“If someone comes along and shoots an arrow into your heart, it’s fruitless to stand there and yell at the person. It would be much better to turn your attention to the fact that there’s an arrow in your heart.” ― Pema Chödrön, Start Where You Are: A Guide to Compassionate Living
My teenage daughter breaks up with her best friend about once a week. Not an exaggeration. They fight and make up, fight and make up, learning as they go.
I remember having the same kind of passionate, tumultuous friendships when I was her age and even into my twenties. But as we get older and settle into ourselves, our friendships usually stabilize. We make friends at university, at work . . . some come and go and some last a lifetime. And some end, painfully.
If you’ve ever experienced a best friend breakup as an adult, you know how tough it can be. When adult friendships end, there’s usually a deep ache that comes with self-knowledge. We know ourselves better, we understand the world better, and we know we’re probably not going to make up over Snapchat that same night.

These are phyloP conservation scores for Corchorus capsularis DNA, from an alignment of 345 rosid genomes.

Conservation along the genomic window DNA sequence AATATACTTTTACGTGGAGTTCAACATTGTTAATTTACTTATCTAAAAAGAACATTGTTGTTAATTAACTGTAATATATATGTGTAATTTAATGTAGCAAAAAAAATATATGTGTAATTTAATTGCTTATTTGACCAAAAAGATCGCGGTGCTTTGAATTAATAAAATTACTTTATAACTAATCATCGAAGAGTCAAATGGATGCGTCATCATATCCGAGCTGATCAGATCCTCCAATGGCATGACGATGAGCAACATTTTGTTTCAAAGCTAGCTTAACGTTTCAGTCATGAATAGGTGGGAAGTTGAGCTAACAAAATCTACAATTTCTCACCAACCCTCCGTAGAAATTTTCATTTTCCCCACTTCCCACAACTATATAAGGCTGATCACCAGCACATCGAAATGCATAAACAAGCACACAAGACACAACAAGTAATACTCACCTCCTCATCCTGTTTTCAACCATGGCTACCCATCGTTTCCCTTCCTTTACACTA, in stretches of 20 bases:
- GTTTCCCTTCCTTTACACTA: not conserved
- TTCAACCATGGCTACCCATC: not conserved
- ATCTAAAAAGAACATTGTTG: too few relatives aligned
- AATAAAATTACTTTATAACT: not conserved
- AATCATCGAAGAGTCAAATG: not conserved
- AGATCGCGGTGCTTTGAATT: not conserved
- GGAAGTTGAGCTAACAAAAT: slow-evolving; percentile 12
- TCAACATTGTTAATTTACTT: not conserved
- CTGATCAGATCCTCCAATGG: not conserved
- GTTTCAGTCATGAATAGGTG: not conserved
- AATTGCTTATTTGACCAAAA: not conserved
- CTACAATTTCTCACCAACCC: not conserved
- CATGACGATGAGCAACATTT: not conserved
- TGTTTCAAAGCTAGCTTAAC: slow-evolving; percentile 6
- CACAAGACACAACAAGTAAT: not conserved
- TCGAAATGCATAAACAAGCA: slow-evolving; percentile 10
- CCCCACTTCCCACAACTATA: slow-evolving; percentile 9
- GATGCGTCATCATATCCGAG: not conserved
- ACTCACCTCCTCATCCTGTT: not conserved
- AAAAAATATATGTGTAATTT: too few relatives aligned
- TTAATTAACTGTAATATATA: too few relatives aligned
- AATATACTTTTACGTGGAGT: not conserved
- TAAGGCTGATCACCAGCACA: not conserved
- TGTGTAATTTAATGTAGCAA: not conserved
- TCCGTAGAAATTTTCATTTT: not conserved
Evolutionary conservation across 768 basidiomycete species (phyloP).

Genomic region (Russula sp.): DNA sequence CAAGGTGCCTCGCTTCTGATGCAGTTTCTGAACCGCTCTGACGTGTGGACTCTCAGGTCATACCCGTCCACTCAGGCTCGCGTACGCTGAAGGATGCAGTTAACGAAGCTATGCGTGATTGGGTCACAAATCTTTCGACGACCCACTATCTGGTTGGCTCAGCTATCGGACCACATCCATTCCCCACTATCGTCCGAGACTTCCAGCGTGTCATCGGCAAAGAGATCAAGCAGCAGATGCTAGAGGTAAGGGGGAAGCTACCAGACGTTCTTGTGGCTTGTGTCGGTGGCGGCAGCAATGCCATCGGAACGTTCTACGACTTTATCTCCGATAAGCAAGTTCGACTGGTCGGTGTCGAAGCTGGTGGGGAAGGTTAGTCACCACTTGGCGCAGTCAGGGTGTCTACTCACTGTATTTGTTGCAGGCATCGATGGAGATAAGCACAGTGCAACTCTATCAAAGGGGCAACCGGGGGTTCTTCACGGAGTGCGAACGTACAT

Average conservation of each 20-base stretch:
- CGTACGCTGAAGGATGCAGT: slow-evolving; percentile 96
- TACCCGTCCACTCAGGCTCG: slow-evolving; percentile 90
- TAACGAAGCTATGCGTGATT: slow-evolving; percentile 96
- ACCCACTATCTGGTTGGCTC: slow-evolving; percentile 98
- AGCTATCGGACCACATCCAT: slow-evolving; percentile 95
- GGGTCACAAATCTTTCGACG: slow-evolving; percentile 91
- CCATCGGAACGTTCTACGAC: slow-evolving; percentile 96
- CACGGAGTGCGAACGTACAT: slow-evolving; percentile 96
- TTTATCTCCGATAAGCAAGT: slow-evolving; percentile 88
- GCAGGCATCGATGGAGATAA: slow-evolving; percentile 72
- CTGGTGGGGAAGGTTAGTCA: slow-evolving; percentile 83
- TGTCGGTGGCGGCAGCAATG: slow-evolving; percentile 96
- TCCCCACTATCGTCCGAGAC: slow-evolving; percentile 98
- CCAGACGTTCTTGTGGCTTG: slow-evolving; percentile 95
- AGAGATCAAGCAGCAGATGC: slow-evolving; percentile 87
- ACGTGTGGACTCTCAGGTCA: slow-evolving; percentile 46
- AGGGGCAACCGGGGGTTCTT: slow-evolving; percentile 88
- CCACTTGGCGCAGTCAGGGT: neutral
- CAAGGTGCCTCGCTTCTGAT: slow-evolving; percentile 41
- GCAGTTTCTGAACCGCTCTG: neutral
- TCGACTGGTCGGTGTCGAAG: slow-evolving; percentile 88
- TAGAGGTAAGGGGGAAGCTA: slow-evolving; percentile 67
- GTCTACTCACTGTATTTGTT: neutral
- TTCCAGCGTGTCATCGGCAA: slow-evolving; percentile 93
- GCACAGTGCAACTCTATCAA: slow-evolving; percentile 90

It sucks. But we can use the break in our friendship to actually look at the arrow in our heart. Wow, that hurts! How did that get there? What can I learn from this pain?
And we can let go a little. Not to say that we just give up and walk away. But we can face the situation with a clear mind and an open heart. We can be compassionate and grateful toward our friend and ourselves.
Letting go in a best friend breakup is about allowing ourselves and our friend space to exhale. We can let go gently—in a way that honors the friendship and allows it to evolve. And sometimes friendship evolve into an end, and that’s okay.
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